“I’ve been absolutely terrified every moment of my life – and I’ve never let it keep me from doing a single thing I wanted to do.”
Question: When is a painting of a flower, not just a painting of a flower? Answer: When it’s also a painting of a vagina. Evocative opening lines aside, Georgia O’Keeffe’s art was not merely an attempt to effeminise every budding flower, erect mountain or horny skull into some gaping orifice or proud appendage of emboldened sexuality, but rather to get to the very core of a single subject matter. Admittedly, the “deeply vaginal” cliché has entered the lexicon of the critical coterie for good reason, but there is a grander notion at play than merely transposing a spasm chasm onto a buttercup – O’Keeffe’s attempt was to unearth the inner feminity or masculinity of the ‘everyday’ in an interesting display of vibrant colour and shape.
Her stance was that behind everything, there is an inner essence to be coaxed out, “Nobody sees a flower – really – it’s so small it takes time – we haven’t the time,” she once said, “And to see takes time, like to have a friend takes time.” This, in many ways, is the encapsulation of O’Keeffe’s approach. She would paint the same object many times over until she seized something close to the core of it. If, in the process, she had transmuted the original subject matter into something almost unrecognisable – then that was part of the beauty of it. To put it in rather cutesy terms, the transfigured extraction of her final result was the culmination of simply trying to get to know something a little better.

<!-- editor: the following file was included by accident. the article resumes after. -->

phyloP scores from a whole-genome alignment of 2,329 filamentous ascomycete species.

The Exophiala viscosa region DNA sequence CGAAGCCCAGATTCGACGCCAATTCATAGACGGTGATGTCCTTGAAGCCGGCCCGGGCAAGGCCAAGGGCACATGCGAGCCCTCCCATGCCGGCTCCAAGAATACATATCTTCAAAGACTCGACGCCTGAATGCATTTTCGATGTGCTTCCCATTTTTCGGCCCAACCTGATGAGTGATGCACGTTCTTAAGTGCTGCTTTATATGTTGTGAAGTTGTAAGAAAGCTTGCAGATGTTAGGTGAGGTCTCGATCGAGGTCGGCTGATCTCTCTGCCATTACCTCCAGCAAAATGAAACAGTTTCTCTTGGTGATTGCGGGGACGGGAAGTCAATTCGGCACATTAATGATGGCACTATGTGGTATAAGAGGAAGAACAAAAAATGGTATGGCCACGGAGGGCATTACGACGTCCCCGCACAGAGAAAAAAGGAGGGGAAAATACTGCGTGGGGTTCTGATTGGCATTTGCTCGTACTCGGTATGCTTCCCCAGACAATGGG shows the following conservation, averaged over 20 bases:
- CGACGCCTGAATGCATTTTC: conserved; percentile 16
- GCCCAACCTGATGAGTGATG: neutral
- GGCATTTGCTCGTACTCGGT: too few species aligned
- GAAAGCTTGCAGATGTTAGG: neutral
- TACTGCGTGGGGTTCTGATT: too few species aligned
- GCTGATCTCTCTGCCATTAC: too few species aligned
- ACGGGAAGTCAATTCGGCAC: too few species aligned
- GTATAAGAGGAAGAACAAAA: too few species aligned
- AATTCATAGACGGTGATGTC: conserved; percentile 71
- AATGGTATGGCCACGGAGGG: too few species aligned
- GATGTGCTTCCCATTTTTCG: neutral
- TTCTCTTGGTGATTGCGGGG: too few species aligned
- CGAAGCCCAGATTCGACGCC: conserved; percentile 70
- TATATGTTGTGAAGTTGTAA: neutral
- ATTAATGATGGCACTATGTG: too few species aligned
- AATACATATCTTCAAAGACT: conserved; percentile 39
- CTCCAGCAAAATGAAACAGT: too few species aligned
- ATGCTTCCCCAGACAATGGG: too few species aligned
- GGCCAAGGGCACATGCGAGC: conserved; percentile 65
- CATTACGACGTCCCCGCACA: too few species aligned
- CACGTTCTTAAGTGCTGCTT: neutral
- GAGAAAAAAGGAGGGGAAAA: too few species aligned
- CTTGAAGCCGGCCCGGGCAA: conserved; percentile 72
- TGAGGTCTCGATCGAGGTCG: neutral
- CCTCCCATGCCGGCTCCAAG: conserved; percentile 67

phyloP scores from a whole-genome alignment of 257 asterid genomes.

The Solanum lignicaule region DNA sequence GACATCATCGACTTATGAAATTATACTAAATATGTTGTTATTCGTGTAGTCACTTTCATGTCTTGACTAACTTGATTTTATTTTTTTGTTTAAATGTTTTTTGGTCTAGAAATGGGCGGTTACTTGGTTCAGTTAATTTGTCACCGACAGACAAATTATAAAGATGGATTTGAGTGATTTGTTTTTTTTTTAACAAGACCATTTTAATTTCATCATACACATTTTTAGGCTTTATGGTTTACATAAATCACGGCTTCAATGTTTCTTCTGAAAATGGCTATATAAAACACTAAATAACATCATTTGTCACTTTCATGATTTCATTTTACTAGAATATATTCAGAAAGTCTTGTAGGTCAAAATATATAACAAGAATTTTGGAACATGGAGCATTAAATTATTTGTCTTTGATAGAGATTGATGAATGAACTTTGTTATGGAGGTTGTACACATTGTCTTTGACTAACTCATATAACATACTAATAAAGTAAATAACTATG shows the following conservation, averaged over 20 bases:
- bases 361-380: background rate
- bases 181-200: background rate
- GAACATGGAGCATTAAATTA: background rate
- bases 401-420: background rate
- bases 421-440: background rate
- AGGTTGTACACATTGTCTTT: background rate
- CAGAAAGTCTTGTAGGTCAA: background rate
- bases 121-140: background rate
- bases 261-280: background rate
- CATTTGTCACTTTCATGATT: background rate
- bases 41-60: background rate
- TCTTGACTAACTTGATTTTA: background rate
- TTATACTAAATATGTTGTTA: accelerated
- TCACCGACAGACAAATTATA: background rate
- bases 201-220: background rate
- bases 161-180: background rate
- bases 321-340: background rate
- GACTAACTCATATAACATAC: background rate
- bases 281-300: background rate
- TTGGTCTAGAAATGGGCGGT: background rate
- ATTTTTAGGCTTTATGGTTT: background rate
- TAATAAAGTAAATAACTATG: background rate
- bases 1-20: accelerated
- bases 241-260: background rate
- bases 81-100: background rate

Whether it was her early work painting flowers or the angular skyscrapers she crafted from her Manhattan apartment, she distilled her worldview down, stripping all the superfluous visuals of realism away into some core abstraction of the vital feel of the thing. In the process, she changed the landscape of the 20th century, literally.
This singular approach to painting was seeded from the marriage of a curious youth and an indifference to the status quo of art in early adulthood. Proof of the fact that her art was derived from the unique composition of inner identity and latterly woven into place by the mystic figures of fate is that her works evolved wildly in terms of subject matter over the years, but the modus operandi of execution never changed.